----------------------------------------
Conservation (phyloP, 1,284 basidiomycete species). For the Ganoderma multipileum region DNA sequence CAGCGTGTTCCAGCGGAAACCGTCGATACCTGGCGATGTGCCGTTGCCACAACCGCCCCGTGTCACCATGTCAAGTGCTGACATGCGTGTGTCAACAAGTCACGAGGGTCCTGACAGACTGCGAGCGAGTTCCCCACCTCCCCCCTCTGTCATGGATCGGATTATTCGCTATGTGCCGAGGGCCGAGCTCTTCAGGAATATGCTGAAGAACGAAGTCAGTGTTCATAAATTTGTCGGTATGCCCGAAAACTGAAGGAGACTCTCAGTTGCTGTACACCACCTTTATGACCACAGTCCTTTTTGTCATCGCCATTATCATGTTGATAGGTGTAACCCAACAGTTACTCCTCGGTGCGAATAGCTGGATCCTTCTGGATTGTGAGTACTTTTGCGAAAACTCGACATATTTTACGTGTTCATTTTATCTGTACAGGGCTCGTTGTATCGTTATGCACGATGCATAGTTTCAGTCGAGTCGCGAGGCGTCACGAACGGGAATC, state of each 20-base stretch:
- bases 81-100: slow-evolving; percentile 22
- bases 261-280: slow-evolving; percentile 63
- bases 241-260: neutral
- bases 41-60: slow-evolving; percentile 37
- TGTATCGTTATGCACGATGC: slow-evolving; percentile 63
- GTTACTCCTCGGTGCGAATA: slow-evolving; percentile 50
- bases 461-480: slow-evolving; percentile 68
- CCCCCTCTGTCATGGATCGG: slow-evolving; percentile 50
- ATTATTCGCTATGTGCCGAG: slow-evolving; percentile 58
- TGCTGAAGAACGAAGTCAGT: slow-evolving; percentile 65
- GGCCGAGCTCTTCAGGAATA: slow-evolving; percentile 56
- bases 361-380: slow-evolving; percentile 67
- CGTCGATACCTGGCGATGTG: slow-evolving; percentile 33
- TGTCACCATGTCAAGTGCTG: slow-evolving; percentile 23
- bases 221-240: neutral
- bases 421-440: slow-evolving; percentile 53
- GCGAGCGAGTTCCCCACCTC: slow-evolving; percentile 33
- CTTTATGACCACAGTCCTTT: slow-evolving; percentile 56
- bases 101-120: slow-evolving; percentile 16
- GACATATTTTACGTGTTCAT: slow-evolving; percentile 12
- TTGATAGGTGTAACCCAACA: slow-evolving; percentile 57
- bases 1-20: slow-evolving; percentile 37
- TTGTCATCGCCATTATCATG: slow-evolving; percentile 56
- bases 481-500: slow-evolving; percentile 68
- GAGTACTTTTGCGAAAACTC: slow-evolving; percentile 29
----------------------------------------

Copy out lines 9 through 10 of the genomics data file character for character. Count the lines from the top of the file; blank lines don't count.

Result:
- CCCCCTCTGTCATGGATCGG: slow-evolving; percentile 50
- ATTATTCGCTATGTGCCGAG: slow-evolving; percentile 58